Naval Institute Press


Lincoln and the Navy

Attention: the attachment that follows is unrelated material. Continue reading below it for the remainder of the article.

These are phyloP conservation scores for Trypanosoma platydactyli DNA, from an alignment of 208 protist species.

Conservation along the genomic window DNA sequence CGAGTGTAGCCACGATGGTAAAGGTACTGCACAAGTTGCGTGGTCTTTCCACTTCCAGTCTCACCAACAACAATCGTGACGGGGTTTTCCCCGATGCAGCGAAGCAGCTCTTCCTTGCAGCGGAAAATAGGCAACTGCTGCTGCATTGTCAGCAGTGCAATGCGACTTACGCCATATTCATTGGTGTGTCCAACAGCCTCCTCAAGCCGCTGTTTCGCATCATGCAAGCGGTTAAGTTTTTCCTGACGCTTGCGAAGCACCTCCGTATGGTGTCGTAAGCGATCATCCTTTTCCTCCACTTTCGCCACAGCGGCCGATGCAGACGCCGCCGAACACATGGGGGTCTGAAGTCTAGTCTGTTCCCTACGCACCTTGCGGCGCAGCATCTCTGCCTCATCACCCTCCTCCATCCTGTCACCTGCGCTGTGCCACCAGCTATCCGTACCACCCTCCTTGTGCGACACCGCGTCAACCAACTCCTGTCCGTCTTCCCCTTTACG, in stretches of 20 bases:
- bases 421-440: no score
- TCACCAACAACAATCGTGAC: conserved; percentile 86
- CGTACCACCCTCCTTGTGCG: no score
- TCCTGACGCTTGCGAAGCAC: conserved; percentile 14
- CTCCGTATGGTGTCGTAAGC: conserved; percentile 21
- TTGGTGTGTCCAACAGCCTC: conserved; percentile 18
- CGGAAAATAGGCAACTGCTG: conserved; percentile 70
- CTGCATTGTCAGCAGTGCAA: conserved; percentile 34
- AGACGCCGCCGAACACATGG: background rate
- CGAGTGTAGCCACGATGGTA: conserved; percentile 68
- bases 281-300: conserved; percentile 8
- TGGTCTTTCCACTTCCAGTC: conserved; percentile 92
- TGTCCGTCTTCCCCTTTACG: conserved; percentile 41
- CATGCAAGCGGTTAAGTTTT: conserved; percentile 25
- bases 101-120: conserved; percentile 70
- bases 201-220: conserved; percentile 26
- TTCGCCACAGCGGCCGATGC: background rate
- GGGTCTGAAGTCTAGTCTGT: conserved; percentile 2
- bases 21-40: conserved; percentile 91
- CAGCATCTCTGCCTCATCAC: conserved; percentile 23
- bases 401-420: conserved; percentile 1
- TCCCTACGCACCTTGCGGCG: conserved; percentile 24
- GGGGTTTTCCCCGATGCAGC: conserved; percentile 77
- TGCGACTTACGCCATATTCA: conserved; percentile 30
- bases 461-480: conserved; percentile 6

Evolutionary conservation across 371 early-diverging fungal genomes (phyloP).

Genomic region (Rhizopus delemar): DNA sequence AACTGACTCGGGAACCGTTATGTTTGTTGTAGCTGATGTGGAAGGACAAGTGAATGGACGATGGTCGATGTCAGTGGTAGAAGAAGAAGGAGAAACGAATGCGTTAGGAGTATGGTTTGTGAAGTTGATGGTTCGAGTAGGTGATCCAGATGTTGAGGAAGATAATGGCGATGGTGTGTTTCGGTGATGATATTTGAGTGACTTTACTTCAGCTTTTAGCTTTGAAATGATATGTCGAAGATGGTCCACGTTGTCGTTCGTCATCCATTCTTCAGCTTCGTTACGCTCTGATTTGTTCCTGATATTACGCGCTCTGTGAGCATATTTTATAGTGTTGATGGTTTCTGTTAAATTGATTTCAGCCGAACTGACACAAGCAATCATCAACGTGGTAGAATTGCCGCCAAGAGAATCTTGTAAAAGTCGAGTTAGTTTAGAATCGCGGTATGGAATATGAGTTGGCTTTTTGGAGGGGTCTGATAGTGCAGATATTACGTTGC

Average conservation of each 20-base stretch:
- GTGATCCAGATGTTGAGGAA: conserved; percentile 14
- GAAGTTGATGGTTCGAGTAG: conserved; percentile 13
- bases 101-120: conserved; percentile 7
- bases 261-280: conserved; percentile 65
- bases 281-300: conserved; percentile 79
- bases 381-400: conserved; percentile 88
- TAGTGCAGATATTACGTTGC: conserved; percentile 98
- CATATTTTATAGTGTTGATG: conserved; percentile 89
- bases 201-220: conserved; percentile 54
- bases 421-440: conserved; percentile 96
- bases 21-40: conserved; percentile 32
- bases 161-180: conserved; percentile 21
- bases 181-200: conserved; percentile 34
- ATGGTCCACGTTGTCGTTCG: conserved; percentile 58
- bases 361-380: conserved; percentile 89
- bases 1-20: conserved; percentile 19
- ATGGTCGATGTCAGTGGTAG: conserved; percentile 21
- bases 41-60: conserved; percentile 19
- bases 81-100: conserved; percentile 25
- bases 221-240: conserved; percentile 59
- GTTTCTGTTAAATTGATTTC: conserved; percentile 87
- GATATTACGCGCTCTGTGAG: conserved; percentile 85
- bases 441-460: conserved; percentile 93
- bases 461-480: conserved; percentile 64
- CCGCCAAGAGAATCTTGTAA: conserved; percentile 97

Commanding Lincoln’s Navy provides a broad examination of the Union Navy during the Civil War. Often thought as secondary to the overall war effort, Taaffe brings to light the important roles the navy fulfilled throughout the war. Not only did the blockade prove crucial in many areas, the navy’s presence on inland waters was just as significant. In addition, the navy also provided amphibious support to the army that proved critical to the overall war effort. While President Lincoln had a strong command over the Union Army, he relegated such authority to his Secretary of the Navy, Gideon Welles. Taaffe’s analysis of Union Navy efforts demonstrates the numerous obstacles Welles faced on many fronts. A lack of ships, supplies, and efficient commanders hindered Welles’ ability to coordinate the navy’s six different squadrons. Given Welles’ devotion and determination to maintain a viable navy, the title of the book might better be called “Commanding Welles’ Navy." However, Lincoln did not ignore the navy entirely but he recognized Welles’ growing ability and left much of the decision making in Welles’ capable hands. Lincoln also realized he had little invested politically in the Navy because, as Taaffe states, “the Navy was simply not as lucrative a source of patronage as the Army" (255). Therefore Lincoln faced less political pressure with the Navy as he did with the Army. Welles’ ability to find and appoint strong commanders also improved throughout the war and once he understood the available pool of men, he was able to balance ability and availability, with seniority, political connections, and loyalty. Taaffe presents a lot of information in a readable format, available to all levels of scholarship or interest. His introduction lays out the navy’s situation at the beginning of the war and then he addresses each of the six squadrons. In doing so, Taaffe relates the unique problems Welles faced with each squadron and how the various commanders either succeeded or failed in their commands. Not surprisingly he gives more attention to the Atlantic or Mississippi squadrons but does an admirable job in placing the remaining squadrons in their proper context. Most of the chapters, though not all, have a short conclusion that highlights the chapter’s main points. This conclusion will be most useful to the less experienced readers by letting them know, clearly, what points Taaffe wants to make. Taaffe’s research pulls from a variety of primary and secondary sources. Not surprisingly much of his primary research relies on the Official Records of the Union and Confederate Navies in the War of the Rebellion (1894-1921), Confidential Correspondence of Gustavus Fox (1918) (Lincoln’s Assistant Secretary of the Navy) and Welle’s published diary. Taaffe creates a fine balance between the variety of personal and official papers, and the numerous available secondary sources. Anyone interested in maritime history, the Civil War, or military history in general will find Commanding Lincoln’s Navy useful. Rather than a summary of naval events throughout the Civil War, Taaffe weaves together the issues of seniority, politics and individual egos into an easy-to-reference format. The information may be too complex for a freshman survey course but upper-level undergraduate and graduate students will find this book useful in the classroom. Professionals as well as anyone interested in the often overlooked Union Navy will find this book interesting and informative. Amy Mitchell-Cook is an assistant professor at the University of West Florida. Her specializations include nautical archaeology and maritime history. She is currently working on a manuscript concerning early American shipwreck narratives.